The second biggest problem is that, even after having played the game for over two hours, we still didn't know how Artemis scores the battle. Do suicides count as -1? What about friendly fire? Does destroying an NPC ship count as a kill? Also, when the battle was finished, only the main screens would display the score, and there is no clear announcement as to which fleet won. We'd all stare at the score table, unsure what it meant exactly and definitely not sure who won.

Also, piloting the ship remains relatively tricky and buggy, especially for beginners. This was a problem when playing with over forty beginners. The crews spent a lot of time just sitting while Helm tried to get the ship anywhere interesting, dealing with buggy controls the entire time.

Finally, having an admiral station would have been so much fun. The admiral could mark destinations and waypoints, and send order messages to the Comms officer, giving the Comms officer more to do.

Conclusion
IMG_0168.JPG 

Awesome. The fulfillment of a seventeen year dream. I remember being ten years-old and thinking how cool it would be to have a game where multiple people command one ship, and having multiple fleets, with an admiral to lead each one. Everyone seemed to have a good time, with much cheering and shouting and laughing. The steering difficulties made fleet-wide actions incredibly difficult, which made the admiral job pretty useless, and the unclear victory conditions were problematic, but overall, tons of fun. Almost everyone told me they'd love to do it again.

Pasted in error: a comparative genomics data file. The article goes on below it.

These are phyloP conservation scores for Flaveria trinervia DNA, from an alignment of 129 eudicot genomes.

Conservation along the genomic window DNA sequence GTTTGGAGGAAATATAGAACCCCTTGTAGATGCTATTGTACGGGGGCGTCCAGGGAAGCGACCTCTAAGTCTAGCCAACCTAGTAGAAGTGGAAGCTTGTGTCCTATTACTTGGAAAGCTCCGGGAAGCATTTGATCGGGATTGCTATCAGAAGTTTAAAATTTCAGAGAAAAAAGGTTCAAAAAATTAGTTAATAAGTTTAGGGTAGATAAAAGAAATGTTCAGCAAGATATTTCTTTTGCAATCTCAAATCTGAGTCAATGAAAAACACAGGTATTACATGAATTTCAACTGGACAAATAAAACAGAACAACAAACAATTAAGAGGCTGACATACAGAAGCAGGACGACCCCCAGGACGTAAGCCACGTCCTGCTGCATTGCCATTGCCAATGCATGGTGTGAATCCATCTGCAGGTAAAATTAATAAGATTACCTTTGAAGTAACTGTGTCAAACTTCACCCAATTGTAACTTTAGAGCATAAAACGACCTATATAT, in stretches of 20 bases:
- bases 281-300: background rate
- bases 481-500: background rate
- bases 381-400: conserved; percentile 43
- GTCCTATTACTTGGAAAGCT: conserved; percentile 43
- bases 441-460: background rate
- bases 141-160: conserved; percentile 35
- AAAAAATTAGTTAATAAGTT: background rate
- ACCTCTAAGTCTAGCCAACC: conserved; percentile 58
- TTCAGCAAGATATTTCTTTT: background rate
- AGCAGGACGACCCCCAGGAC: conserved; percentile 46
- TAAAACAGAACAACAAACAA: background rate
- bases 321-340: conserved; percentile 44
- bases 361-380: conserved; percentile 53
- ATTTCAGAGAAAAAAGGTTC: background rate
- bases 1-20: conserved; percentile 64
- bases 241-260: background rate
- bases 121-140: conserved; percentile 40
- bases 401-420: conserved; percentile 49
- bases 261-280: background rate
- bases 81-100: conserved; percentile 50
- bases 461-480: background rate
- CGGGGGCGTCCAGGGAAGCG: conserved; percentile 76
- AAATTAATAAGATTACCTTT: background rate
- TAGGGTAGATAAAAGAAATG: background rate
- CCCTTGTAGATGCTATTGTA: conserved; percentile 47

WaitYes

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Reply with quote  #2 
Stats of the computers we used:

HP Compaq dc7800 Small Form Factor PC

  • Core 2 Duo 2.66 GHz
  • 2GB Memory RAM
  • 250GB SATA NCQ SMART IV 1st HDD ALL
  • NVIDIA QuadroNVS290 256MB DH PC ALL
  • Mouse: 2-button Scroll USB Optical Mouse
  • CD/DVD-ROM/CD-RW Drive with Light-scribe
  • USB 2.0 ports
  • Monitor: 19" or 22" Flat Panel LCD
WaitYes

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Reply with quote  #3 
Link to the signs, pictures, and stuff I created for the event:

https://drive.google.com/folderview?id=0B3piTM7zEViSMDc3UXhXSGpEcFE&usp=sharing

Thanks to everyone I stole stuff from! Don't sue me!
ricka

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Reply with quote  #4 
Great to see your write up! I've run into the multiple stations multiple ships issue before as well. I'm not sure the nuances of how that works but definitely agree any time you're doing a multiship event it is best to just stick to the standard stations. Could you elaborate on which stations those 2 renegades were using though?

Also, what exactly were the steering issues you run into? Mouse on the dial wasn't working, were you using a joystick, etc?

There is a 1.7 training video that lasts about 15 minutes and covers the basic functions of every station. Next time you might consider just starting that up 15 minutes before the start time of your event for the new players and as a reminder to the old players. I've found that people get so excited they tend to ignore the paper instructions under their nose because they want to start playing - sounds like you had a bit of that as well, it all depends on the individual.